Your BeeLine Home collection launched three years ago during the depths of the recession. Were you concerned about introducing a specialty furnishings line at a time when discretionary spending was at a near standstill?
My BeeLine Home collection was in the works in my head for several years before it launched in 2008. It's something I have always wanted to do and knew that there was a place in the market for a collection like this. The pieces are inspired by ideas I search for in my design projects but can’t find—great little drinks tables, upholstery with interesting lines, the right scale, and the right pitch for the seats and backs, practical pieces like desks and bedside tables, and lamps with gorgeous glazes in classic forms. Everything needed to be beautifully crafted and well priced.

It was a scary time to launch, but I believe one needs to keep moving forward and that BeeLine would find an audience. Happily, we have been embraced by consumers and designers and our collection is selling well and growing. We introduced our third collection in High Point in April and had a great response. I have a great team behind me and there is no end to my ideas for new pieces, so I am very excited about our future.

Please share a few of your rules about decorating.
I don’t totally live by the rules but I do believe decorating needs a good foundation, so I always keep these things in mind:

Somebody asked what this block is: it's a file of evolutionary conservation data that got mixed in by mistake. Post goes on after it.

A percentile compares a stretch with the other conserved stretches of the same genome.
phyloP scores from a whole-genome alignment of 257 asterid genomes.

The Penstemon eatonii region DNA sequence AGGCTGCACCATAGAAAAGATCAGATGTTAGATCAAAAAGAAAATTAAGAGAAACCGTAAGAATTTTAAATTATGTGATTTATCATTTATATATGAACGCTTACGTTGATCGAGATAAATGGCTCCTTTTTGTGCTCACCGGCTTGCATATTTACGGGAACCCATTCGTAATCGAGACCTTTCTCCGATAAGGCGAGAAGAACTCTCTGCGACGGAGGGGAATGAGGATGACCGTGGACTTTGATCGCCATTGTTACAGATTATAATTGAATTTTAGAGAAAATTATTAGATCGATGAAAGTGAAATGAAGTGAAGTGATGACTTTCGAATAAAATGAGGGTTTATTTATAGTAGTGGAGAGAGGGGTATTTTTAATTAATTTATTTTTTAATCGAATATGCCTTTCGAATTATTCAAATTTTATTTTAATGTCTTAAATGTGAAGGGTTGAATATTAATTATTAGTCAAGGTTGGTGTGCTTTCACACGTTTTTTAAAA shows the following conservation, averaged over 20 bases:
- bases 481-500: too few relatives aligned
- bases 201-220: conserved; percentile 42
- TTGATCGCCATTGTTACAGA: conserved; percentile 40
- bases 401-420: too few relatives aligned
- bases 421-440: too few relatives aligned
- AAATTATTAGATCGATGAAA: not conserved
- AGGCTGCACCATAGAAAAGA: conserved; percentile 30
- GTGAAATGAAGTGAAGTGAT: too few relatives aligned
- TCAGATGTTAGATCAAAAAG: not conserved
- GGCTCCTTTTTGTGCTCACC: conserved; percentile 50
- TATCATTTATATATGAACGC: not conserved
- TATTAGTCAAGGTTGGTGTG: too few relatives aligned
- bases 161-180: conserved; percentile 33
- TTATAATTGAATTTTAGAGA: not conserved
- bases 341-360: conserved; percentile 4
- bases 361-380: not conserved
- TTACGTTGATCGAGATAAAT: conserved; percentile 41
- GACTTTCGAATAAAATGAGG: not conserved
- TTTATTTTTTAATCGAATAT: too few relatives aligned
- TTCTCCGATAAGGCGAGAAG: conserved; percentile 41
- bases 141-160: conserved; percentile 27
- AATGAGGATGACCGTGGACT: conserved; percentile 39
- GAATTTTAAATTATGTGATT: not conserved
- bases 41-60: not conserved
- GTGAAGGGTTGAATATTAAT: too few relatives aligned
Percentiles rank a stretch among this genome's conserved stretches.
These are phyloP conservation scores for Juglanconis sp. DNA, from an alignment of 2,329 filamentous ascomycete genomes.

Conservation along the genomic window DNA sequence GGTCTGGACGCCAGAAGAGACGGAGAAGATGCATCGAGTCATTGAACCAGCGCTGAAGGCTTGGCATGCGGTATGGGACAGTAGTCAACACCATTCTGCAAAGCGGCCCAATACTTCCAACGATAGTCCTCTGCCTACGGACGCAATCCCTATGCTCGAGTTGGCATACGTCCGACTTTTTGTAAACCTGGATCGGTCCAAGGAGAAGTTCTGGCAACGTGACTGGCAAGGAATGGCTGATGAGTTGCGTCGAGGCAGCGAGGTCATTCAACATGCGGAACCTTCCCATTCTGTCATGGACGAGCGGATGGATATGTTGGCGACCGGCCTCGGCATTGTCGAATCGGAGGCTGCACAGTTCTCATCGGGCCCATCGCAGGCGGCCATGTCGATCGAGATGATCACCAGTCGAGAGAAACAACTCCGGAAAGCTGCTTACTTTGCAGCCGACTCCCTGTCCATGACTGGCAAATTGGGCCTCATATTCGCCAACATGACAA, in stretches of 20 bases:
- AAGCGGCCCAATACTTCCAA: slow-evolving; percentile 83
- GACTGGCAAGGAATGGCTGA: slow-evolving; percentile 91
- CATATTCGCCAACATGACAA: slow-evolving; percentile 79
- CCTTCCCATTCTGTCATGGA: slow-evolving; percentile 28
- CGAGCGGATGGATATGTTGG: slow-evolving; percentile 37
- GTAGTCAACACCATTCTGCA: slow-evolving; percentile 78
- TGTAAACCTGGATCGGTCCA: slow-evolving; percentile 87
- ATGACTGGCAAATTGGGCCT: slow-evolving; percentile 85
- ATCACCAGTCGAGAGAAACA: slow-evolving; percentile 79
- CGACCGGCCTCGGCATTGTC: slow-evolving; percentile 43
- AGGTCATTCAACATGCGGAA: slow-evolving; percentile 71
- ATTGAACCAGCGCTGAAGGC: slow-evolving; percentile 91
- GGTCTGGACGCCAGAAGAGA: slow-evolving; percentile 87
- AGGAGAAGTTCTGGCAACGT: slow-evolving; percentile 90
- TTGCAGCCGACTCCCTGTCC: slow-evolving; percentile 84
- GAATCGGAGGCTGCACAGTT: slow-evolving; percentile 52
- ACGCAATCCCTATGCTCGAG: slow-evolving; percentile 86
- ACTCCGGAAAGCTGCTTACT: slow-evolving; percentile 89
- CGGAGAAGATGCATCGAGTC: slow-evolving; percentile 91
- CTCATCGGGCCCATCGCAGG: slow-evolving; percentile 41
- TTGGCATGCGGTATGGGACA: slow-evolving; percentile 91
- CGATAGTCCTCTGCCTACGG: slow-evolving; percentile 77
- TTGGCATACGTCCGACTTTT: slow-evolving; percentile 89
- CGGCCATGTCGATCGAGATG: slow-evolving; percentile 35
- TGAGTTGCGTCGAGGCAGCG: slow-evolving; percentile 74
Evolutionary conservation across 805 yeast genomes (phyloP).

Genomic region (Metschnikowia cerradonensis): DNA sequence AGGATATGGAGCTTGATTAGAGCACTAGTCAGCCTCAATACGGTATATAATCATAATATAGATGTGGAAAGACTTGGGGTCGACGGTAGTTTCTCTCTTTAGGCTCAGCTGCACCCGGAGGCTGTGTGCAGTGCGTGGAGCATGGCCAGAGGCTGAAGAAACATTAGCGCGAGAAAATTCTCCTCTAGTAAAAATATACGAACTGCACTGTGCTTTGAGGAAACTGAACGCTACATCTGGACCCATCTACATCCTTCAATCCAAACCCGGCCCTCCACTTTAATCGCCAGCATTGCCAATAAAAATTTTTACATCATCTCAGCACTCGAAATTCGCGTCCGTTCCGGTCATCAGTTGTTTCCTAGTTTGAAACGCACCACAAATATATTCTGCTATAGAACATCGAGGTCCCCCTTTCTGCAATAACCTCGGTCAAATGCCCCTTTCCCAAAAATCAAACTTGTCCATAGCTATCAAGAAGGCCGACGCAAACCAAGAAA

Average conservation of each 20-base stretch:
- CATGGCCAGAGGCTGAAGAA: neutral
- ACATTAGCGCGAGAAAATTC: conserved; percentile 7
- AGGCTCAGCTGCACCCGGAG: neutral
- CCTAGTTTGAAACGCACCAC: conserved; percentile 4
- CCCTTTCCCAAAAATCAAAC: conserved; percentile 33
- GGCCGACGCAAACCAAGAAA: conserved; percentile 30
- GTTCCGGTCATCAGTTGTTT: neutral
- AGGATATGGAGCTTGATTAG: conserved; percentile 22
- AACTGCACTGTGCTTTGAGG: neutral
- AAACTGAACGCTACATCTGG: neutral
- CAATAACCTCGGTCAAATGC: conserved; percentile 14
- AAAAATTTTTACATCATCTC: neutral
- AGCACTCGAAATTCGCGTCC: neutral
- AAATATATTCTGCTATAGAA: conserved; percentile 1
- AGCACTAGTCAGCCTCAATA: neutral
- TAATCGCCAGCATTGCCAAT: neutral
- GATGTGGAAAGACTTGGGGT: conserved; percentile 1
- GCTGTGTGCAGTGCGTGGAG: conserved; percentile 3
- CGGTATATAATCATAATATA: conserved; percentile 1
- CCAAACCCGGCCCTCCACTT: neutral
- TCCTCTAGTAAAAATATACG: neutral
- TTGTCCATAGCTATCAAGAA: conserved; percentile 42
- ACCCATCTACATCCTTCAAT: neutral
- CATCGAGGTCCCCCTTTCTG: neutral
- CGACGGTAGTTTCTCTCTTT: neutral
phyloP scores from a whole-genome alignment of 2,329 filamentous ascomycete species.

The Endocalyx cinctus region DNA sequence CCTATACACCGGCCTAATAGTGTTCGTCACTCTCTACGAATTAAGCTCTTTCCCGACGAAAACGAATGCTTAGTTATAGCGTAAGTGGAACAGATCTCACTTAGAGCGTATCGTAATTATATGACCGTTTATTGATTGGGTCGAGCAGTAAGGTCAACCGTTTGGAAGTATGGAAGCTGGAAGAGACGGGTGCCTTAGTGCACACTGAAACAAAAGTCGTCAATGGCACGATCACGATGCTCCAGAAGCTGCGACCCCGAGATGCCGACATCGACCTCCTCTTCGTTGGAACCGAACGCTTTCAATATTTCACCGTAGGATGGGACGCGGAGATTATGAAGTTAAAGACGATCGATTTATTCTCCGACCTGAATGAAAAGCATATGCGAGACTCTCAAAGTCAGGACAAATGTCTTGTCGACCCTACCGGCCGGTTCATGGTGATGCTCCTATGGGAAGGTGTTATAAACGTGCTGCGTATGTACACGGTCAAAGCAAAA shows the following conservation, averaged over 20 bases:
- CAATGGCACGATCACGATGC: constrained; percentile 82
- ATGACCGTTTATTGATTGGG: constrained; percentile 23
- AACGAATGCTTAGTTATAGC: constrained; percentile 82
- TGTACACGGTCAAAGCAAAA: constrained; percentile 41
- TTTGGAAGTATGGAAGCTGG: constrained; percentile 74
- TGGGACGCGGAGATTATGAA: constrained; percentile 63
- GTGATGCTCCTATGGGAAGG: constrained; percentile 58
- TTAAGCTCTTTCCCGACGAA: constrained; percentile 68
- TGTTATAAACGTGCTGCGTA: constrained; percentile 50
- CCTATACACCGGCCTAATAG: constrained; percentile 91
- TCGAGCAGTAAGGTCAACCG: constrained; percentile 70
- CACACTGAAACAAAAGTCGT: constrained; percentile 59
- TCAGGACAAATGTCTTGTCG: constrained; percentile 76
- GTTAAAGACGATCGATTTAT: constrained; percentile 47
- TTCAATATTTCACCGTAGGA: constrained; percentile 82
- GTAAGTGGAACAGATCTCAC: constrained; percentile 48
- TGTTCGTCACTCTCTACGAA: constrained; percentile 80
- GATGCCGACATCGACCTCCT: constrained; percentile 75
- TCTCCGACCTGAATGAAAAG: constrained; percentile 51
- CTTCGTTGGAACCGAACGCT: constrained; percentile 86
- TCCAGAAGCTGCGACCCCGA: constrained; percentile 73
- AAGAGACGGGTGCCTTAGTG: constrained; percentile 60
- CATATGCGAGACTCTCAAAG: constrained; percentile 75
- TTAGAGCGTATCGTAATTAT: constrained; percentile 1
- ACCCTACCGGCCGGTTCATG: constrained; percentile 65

· Well-designed rooms need a focal point, a good floorplan, and furnishings with the proper scale to suit the space.
· A great paint color on the walls is the fastest and least expensive way to furnish a room.
· Arrange living room furniture so that at least eight people can have a conversation. In a large room, organize the furniture into smaller conversation groups so that either two people or 20 can feel comfortable in the space.
· Sofas and other major pieces of upholstery are best covered in simple fabrics in subtle colors that one can live with for a long time. Accessorize with colorful pillows that can be easily changed.
· Working on a budget inspires clever ideas—repurposing things like Indian bedspreads for curtains, stenciling a graphic design on a sisal rug, or using architectural elements as artwork.
· Every room needs a surprise—something that doesn’t match. It could be a pop of color, contemporary art, a painted finish, or a character chair.

Two weeks ago, you were honored by regional shelter magazines group Cottages & Gardens. Tell us about it.
Receiving the Innovation in Design Award from Connecticut Cottages & Gardens was a very special moment for me and made me feel extremely proud to be honored, especially as an innovator. I have always been a bit of a maverick, and I think that helped me have the courage to start my own business. Although my designs are rooted in tradition, I challenge myself to add something new to each project and try never to repeat myself.

· Bunny Williams [official site]
· @BunnyWilliams [Twitter]
· Buzz [Bunny Williams]
· BeeLine Home by Bunny Williams [Facebook]
· BeeLine Home [official site]
· How Bunny Williams and John Rosselli Decorate for Christmas [Curbed National]